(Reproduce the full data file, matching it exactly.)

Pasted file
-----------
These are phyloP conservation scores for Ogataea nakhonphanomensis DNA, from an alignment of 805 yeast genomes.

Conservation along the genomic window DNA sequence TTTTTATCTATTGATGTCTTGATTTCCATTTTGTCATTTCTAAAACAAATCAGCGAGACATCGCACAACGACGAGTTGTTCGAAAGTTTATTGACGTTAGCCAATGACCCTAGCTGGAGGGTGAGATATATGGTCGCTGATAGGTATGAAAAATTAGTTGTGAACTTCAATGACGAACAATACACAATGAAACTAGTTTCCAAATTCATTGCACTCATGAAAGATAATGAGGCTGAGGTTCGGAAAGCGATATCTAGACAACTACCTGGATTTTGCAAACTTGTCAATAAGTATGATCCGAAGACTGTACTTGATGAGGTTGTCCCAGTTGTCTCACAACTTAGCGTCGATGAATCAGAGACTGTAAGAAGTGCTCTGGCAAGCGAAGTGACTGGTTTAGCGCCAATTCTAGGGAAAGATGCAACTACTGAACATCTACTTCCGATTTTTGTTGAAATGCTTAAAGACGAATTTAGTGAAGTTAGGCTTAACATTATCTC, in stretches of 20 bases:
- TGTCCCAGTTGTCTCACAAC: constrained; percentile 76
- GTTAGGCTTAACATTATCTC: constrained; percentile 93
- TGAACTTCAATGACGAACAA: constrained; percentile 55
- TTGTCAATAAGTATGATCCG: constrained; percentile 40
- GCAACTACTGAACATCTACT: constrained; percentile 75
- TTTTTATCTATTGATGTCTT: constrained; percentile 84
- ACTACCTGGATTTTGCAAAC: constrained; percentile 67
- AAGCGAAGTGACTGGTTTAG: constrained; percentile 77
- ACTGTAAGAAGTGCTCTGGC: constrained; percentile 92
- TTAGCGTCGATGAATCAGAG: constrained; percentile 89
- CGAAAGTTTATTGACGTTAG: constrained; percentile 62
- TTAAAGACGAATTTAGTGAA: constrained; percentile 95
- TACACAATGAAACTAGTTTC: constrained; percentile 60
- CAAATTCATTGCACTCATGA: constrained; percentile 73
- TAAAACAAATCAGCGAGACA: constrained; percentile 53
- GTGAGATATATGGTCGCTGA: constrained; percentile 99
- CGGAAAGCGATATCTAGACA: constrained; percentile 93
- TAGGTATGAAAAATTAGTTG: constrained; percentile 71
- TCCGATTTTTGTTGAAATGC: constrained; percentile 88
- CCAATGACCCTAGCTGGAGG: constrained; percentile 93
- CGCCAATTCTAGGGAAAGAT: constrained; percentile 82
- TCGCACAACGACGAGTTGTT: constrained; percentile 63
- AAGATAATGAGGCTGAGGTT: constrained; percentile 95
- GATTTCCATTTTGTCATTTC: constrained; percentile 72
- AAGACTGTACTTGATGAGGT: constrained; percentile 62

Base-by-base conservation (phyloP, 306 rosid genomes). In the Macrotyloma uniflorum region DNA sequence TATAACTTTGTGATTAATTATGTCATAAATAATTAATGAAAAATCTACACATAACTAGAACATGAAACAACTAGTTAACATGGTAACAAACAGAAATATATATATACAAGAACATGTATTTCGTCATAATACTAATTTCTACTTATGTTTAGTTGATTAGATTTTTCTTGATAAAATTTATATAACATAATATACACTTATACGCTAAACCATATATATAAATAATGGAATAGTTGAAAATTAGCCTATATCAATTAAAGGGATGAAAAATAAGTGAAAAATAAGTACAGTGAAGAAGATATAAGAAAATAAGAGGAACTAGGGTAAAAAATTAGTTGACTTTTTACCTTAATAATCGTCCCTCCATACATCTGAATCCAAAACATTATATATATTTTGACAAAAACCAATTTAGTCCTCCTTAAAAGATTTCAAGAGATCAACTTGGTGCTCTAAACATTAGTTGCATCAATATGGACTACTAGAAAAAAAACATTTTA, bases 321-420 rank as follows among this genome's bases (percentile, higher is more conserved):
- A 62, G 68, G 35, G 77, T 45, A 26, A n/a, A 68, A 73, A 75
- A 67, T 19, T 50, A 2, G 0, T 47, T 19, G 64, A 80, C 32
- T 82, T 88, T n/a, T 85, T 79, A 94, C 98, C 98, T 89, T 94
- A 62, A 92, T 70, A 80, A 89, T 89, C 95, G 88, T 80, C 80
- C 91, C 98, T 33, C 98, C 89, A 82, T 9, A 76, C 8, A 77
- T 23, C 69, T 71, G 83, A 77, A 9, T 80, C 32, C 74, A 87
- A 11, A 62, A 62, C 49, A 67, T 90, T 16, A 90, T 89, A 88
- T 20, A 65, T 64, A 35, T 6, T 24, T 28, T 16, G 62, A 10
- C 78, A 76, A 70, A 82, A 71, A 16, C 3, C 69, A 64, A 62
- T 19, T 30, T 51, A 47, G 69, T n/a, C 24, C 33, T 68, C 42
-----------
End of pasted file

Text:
These are phyloP conservation scores for Ogataea nakhonphanomensis DNA, from an alignment of 805 yeast genomes.

Conservation along the genomic window DNA sequence TTTTTATCTATTGATGTCTTGATTTCCATTTTGTCATTTCTAAAACAAATCAGCGAGACATCGCACAACGACGAGTTGTTCGAAAGTTTATTGACGTTAGCCAATGACCCTAGCTGGAGGGTGAGATATATGGTCGCTGATAGGTATGAAAAATTAGTTGTGAACTTCAATGACGAACAATACACAATGAAACTAGTTTCCAAATTCATTGCACTCATGAAAGATAATGAGGCTGAGGTTCGGAAAGCGATATCTAGACAACTACCTGGATTTTGCAAACTTGTCAATAAGTATGATCCGAAGACTGTACTTGATGAGGTTGTCCCAGTTGTCTCACAACTTAGCGTCGATGAATCAGAGACTGTAAGAAGTGCTCTGGCAAGCGAAGTGACTGGTTTAGCGCCAATTCTAGGGAAAGATGCAACTACTGAACATCTACTTCCGATTTTTGTTGAAATGCTTAAAGACGAATTTAGTGAAGTTAGGCTTAACATTATCTC, in stretches of 20 bases:
- TGTCCCAGTTGTCTCACAAC: constrained; percentile 76
- GTTAGGCTTAACATTATCTC: constrained; percentile 93
- TGAACTTCAATGACGAACAA: constrained; percentile 55
- TTGTCAATAAGTATGATCCG: constrained; percentile 40
- GCAACTACTGAACATCTACT: constrained; percentile 75
- TTTTTATCTATTGATGTCTT: constrained; percentile 84
- ACTACCTGGATTTTGCAAAC: constrained; percentile 67
- AAGCGAAGTGACTGGTTTAG: constrained; percentile 77
- ACTGTAAGAAGTGCTCTGGC: constrained; percentile 92
- TTAGCGTCGATGAATCAGAG: constrained; percentile 89
- CGAAAGTTTATTGACGTTAG: constrained; percentile 62
- TTAAAGACGAATTTAGTGAA: constrained; percentile 95
- TACACAATGAAACTAGTTTC: constrained; percentile 60
- CAAATTCATTGCACTCATGA: constrained; percentile 73
- TAAAACAAATCAGCGAGACA: constrained; percentile 53
- GTGAGATATATGGTCGCTGA: constrained; percentile 99
- CGGAAAGCGATATCTAGACA: constrained; percentile 93
- TAGGTATGAAAAATTAGTTG: constrained; percentile 71
- TCCGATTTTTGTTGAAATGC: constrained; percentile 88
- CCAATGACCCTAGCTGGAGG: constrained; percentile 93
- CGCCAATTCTAGGGAAAGAT: constrained; percentile 82
- TCGCACAACGACGAGTTGTT: constrained; percentile 63
- AAGATAATGAGGCTGAGGTT: constrained; percentile 95
- GATTTCCATTTTGTCATTTC: constrained; percentile 72
- AAGACTGTACTTGATGAGGT: constrained; percentile 62

Base-by-base conservation (phyloP, 306 rosid genomes). In the Macrotyloma uniflorum region DNA sequence TATAACTTTGTGATTAATTATGTCATAAATAATTAATGAAAAATCTACACATAACTAGAACATGAAACAACTAGTTAACATGGTAACAAACAGAAATATATATATACAAGAACATGTATTTCGTCATAATACTAATTTCTACTTATGTTTAGTTGATTAGATTTTTCTTGATAAAATTTATATAACATAATATACACTTATACGCTAAACCATATATATAAATAATGGAATAGTTGAAAATTAGCCTATATCAATTAAAGGGATGAAAAATAAGTGAAAAATAAGTACAGTGAAGAAGATATAAGAAAATAAGAGGAACTAGGGTAAAAAATTAGTTGACTTTTTACCTTAATAATCGTCCCTCCATACATCTGAATCCAAAACATTATATATATTTTGACAAAAACCAATTTAGTCCTCCTTAAAAGATTTCAAGAGATCAACTTGGTGCTCTAAACATTAGTTGCATCAATATGGACTACTAGAAAAAAAACATTTTA, bases 321-420 rank as follows among this genome's bases (percentile, higher is more conserved):
- A 62, G 68, G 35, G 77, T 45, A 26, A n/a, A 68, A 73, A 75
- A 67, T 19, T 50, A 2, G 0, T 47, T 19, G 64, A 80, C 32
- T 82, T 88, T n/a, T 85, T 79, A 94, C 98, C 98, T 89, T 94
- A 62, A 92, T 70, A 80, A 89, T 89, C 95, G 88, T 80, C 80
- C 91, C 98, T 33, C 98, C 89, A 82, T 9, A 76, C 8, A 77
- T 23, C 69, T 71, G 83, A 77, A 9, T 80, C 32, C 74, A 87
- A 11, A 62, A 62, C 49, A 67, T 90, T 16, A 90, T 89, A 88
- T 20, A 65, T 64, A 35, T 6, T 24, T 28, T 16, G 62, A 10
- C 78, A 76, A 70, A 82, A 71, A 16, C 3, C 69, A 64, A 62
- T 19, T 30, T 51, A 47, G 69, T n/a, C 24, C 33, T 68, C 42